In the past year, there have been extreme comparisons between our nationalist sentiments and the election of Trump to Nazi Germany and the rise of Hitler. This dire mental image only becomes exacerbated with the number of terrorist attacks that have occurred all over the world, North Korea’s recent showings of strength and the rising refugee crisis in the Middle East. However, one of the most notorious aspects of the Holocaust was the concentration camps where Jews and other minorities were exterminated, which are, unfortunately, being brought back into usage. This time around, they have a different target: gay and bisexual men living in the Russian republic of Chechnya.

CNN reported that Nikki Haley, the US ambassador to the UN, has stated that “this violation of human rights cannot be ignored — Chechen authorities must immediately investigate these allegations, hold anyone involved accountable, and take steps to prevent future abuses.”

In this same article, however, it was reported that “A Chechen government spokesman called the allegations of a gay crackdown in Chechnya “an absolute lie,” and denied gay men exist in the republic.” If Chechnya isn’t going to take responsibility for the abuse of an entire population of their country, even going so far as to deny their existence, then whose responsibility is it to ensure this situation ends?

This is a human rights issue, period, full stop. Besides the many statements given by victims to CNN of the abuse going on within Chechnya, the claim that gay and bisexual men don’t exist within an entire geographical region is ridiculous, and the implication of this statement to me is chilling. There’s a subtext here of “There aren’t gay men that exist in the republic, and if there are, they won’t exist for much longer.” This kind of terrorization cannot be tolerated, or else we have learned nothing from the events of the Holocaust. We say that we’d never let anything like what happened then happen today, and yet we’re still allowing this corrupt government to be in charge of their own actions. In this circumstance, humanitarian intervention is absolutely necessary to at least fully investigate these accusations.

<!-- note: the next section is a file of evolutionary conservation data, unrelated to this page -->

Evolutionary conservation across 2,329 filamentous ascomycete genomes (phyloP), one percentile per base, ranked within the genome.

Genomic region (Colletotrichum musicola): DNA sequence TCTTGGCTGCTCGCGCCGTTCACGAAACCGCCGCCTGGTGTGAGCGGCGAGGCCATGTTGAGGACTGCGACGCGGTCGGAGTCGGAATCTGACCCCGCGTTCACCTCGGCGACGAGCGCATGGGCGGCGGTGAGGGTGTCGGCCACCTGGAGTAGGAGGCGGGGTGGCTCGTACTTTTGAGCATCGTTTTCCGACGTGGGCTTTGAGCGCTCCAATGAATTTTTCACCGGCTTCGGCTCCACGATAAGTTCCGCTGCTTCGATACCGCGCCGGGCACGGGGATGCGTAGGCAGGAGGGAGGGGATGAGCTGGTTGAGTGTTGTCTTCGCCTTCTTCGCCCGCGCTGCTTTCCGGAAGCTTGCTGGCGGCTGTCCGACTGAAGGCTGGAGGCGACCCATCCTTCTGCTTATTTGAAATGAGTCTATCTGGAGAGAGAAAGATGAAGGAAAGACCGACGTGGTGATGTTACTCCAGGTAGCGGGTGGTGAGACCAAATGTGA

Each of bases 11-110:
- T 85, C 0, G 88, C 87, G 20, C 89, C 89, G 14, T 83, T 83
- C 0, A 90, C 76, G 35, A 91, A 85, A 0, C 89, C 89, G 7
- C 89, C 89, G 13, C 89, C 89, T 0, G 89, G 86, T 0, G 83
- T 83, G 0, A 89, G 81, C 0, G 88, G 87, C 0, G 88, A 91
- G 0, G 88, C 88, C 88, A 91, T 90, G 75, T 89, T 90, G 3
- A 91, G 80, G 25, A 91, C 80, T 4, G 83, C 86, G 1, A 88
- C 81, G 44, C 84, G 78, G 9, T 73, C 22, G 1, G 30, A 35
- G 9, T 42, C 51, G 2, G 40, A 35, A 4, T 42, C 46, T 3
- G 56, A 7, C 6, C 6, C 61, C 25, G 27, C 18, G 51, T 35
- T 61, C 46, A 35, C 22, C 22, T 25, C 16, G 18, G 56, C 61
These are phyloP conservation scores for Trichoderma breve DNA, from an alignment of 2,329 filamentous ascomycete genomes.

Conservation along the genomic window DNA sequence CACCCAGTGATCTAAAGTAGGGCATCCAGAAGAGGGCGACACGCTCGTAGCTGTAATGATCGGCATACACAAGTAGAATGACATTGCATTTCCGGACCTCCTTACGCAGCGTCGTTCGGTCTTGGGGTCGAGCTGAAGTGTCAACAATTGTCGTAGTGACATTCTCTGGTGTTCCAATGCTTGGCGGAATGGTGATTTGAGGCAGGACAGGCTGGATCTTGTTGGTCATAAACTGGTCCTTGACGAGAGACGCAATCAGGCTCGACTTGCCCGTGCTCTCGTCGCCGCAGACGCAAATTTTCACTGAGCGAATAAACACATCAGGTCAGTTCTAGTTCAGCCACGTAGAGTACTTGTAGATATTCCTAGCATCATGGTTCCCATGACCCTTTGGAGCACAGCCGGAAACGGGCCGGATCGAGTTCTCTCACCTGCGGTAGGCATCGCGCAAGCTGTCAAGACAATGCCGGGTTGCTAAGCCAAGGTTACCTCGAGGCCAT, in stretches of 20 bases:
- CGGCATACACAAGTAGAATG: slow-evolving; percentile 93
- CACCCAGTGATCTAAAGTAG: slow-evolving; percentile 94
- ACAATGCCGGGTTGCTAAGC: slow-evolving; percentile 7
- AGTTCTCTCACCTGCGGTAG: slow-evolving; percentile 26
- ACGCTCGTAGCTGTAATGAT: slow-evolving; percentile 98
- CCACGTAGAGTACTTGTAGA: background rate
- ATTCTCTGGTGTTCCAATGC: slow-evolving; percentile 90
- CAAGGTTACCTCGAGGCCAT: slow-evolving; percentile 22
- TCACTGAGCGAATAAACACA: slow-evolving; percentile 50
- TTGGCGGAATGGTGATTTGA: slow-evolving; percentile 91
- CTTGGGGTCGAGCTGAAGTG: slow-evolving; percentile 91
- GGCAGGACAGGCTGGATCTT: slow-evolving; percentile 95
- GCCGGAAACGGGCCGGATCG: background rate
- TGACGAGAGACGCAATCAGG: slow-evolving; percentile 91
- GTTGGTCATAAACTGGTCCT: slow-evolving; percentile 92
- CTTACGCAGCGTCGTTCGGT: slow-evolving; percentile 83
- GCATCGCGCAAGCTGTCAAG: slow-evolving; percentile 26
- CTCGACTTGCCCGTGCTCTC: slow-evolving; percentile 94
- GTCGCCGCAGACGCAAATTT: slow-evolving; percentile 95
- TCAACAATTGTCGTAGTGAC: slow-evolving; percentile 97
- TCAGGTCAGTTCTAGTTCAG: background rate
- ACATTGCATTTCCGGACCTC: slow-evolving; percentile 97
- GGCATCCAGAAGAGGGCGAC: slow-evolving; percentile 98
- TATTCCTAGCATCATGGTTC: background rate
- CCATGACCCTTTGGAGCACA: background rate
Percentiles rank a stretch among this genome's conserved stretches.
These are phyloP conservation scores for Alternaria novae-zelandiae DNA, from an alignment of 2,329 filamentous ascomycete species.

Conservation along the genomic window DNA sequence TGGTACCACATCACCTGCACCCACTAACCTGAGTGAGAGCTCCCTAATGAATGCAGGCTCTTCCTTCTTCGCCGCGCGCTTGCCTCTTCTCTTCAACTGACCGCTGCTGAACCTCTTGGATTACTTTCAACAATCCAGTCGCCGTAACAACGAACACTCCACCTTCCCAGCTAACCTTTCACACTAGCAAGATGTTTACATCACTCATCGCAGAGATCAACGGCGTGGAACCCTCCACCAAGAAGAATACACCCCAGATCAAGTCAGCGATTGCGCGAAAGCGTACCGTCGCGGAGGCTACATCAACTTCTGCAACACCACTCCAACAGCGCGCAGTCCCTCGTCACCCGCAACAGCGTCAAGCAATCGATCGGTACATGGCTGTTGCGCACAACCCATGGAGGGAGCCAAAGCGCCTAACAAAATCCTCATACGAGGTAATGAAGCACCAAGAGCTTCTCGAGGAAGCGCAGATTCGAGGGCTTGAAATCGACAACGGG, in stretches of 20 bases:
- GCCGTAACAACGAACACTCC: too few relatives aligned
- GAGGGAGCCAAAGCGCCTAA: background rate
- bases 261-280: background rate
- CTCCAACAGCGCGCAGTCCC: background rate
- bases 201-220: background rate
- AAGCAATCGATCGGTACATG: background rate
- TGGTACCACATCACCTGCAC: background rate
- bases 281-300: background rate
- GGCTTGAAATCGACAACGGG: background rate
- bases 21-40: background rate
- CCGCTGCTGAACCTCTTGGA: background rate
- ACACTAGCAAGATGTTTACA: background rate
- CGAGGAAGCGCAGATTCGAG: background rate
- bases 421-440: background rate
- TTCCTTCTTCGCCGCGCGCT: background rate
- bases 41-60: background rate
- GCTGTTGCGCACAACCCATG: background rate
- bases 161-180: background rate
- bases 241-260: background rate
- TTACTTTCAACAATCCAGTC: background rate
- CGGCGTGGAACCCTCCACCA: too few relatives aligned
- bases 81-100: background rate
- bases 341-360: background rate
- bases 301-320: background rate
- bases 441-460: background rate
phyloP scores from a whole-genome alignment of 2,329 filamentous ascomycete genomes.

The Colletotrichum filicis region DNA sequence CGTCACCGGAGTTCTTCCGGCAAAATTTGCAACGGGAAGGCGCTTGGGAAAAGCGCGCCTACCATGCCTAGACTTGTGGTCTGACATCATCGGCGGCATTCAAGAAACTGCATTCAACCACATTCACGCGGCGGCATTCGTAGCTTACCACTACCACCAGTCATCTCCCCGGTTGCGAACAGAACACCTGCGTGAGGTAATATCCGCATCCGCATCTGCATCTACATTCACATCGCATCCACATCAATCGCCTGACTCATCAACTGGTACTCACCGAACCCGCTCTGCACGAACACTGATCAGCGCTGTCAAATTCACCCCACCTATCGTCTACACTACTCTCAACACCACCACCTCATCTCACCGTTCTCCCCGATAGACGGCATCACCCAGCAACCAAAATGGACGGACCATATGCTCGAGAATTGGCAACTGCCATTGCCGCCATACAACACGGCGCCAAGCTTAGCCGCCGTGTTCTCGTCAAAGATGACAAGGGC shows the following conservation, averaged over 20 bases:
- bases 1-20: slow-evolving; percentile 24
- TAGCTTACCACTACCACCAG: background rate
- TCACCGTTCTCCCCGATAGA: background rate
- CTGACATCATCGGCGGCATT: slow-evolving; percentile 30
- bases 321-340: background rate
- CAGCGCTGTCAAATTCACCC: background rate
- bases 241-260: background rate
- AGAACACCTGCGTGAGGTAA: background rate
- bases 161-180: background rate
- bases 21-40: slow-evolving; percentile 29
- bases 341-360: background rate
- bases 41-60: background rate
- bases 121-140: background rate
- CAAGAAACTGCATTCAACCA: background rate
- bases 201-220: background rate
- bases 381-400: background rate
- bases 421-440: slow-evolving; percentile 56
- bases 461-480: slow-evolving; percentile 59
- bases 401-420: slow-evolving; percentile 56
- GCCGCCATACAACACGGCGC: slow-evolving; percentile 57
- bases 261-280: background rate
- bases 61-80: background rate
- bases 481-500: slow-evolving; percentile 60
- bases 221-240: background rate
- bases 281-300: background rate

I’m admittedly jaded when it comes to the concept of U.S. intervention into foreign affairs. As history has shown us, often times when the U.S. charges into foreign conflicts in an effort to be the hero, the situation is worsened or we had ulterior motives driving us there in the first place. I’ve never supported the US getting involved in wars overseas that had nothing to do with us at the start, whether it be our invasion of Iraq over the pursuit of oil or our entrance into Vietnam to supposedly “aid” the Vietnamese people. However, when it comes to human rights issues that are eerily reminiscent of the concentration camps of the Holocaust, global intervention needs to happen. Full investigations need to take place to assess the validity of the situation and the capability of Chechnya’s government. This shouldn’t just be a US response either — we need global involvement to put down a disastrous event that only seems to be getting worse.

There’s a poem that came out of the Holocaust by Martin Niemöller, famous for its refrain of listing who “they” came for, and how he did not speak out each time because he didn’t belong to the group being victimized. He ends by saying, “Then they came for me — and there was no one left to speak for me.” This poem has stuck with me since I read it in the eighth grade, and I remember it now for it’s unfortunate relevance to the events of today. We can’t all just be looking out for ourselves; we can’t claim to be a global community if we don’t have each others’ backs, certainly not if we haven’t learned from our mistakes. This isn’t a gay issue; you don’t have to be gay or even like gay or bisexual people to care about what is happening in Chechnya. These people that are part of our global community deserve protection as much as anyone else, and it’s up to the rest of the world to make sure they have it.

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